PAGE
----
Perfect Fit

It's always something out at Valley Ranch, but it's rarely good. This time around, the media pack--I wonder, if pack reporting were outlawed, would there be any sports coverage in D-FW?--has descended upon Dwayne Goodrich. Apart from being a terrible cornerback, Goodrich is also apparently fatigued; he's fielding questions about accusations that he sleeps during team meetings. Personally, I don't blame him, because who doesn't like an afternoon nap? But, see, now I've strayed from the intended topic.

What you've got to understand is how easily things are shaken up out here. The Cowboys are a football team, sure, but they're also a vehicle for the fantastic and the foolish, and what makes for better sound bites than that?

He did what? He slept? Did he have a pillow? Was there a blanket? So many questions. Better send out two camera crews today...

Across the locker room, La'Roi Glover--a guy who's quietly having an extremely productive season, a guy who's helped the Cowboys defense immensely, a guy who isn't narcoleptic--sits by himself and watches it all unfold.

"It's frustrating--that's a good way to describe it: frustrating," Glover says, carefully choosing his words. He has a look about him, the look of a pensive, displeased man who understands what he sees but doesn't necessarily like it. "There's always a side story. But things haven't gone the way we'd hoped, so people have to talk about something. That's just NFL football. From a player standpoint, that shouldn't change our approach. We should still go out there, fly to the ball, kick people around, do what we have to do. That shouldn't change our approach. We have to go out there and try to win the ball game every week. When you don't win, when you don't translate what you're doing into wins, things get lost in the shuffle. A lot of things get lost in the shuffle when your win-loss record isn't as spectacular as you want it to be."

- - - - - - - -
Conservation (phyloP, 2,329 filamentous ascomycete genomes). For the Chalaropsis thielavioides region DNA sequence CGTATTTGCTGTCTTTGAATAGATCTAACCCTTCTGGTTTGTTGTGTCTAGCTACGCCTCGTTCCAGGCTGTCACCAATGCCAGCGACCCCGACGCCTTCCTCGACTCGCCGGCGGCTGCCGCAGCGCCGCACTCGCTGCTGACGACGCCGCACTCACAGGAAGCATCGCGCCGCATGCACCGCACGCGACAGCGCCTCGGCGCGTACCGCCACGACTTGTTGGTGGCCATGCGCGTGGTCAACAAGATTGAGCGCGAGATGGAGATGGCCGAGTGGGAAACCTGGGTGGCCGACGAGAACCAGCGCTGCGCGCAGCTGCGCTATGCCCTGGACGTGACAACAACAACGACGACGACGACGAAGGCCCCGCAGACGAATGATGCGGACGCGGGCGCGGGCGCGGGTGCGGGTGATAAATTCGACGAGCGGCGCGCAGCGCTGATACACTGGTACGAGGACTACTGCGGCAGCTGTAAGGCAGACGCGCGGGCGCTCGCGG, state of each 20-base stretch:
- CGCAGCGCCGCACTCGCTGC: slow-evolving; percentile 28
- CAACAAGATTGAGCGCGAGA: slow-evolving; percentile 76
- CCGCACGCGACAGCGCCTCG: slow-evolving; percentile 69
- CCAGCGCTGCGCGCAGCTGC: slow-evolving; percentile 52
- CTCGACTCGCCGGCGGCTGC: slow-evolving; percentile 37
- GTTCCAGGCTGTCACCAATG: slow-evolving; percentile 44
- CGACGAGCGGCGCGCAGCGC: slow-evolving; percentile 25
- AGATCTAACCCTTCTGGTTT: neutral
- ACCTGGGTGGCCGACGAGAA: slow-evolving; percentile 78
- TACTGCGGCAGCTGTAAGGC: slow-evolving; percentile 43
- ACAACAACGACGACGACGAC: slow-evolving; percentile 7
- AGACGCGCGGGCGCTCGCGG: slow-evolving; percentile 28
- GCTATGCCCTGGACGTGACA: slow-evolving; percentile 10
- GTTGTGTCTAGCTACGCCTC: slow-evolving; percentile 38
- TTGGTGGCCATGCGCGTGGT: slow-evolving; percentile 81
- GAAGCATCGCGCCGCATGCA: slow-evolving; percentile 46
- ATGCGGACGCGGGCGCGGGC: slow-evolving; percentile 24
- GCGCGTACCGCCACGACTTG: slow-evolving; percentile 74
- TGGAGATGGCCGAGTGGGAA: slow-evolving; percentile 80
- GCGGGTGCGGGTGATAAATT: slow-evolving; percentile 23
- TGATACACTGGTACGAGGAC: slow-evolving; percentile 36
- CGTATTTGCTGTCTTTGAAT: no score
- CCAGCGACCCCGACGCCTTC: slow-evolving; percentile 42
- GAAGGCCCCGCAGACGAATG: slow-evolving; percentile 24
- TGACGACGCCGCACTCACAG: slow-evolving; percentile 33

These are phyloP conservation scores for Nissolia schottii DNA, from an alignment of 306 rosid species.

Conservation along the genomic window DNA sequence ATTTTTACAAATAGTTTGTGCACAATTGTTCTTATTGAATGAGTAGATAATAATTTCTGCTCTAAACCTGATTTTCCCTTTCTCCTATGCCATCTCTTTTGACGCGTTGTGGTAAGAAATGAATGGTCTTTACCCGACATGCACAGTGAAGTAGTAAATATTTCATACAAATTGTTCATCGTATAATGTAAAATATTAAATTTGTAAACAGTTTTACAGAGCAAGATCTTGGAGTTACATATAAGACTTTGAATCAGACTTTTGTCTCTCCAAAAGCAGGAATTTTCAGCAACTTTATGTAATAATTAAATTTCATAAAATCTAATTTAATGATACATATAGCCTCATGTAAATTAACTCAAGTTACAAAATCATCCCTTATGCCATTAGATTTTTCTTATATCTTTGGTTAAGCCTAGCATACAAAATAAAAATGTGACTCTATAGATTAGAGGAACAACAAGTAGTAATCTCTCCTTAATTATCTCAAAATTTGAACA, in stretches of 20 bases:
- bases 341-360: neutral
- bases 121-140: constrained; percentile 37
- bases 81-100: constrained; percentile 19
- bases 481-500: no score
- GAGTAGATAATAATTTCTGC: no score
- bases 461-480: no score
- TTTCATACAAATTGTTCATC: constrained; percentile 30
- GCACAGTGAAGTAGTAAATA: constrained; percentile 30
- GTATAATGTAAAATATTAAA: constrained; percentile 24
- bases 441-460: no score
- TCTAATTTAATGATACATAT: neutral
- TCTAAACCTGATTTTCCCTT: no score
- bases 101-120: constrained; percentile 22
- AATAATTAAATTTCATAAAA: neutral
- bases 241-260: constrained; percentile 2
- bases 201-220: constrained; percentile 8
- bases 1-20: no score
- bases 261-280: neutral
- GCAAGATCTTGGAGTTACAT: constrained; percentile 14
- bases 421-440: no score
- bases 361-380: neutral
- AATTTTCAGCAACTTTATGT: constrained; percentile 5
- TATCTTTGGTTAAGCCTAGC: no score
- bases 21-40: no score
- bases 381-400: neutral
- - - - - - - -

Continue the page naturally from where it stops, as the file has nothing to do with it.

There's been a good deal of Cowboy bashing this year, much of it done in this space and almost all of it for good reason. And so it's been simple enough to miss what's gone right. Amid the maddening losses and the quarterback controversy and the questionable, sometimes laughable, coaching, has been a defense that until Sunday's embarrassment had proven passable. In the middle of that defense, in the center of the action but obscured by all the locker room drama, you'll find Glover.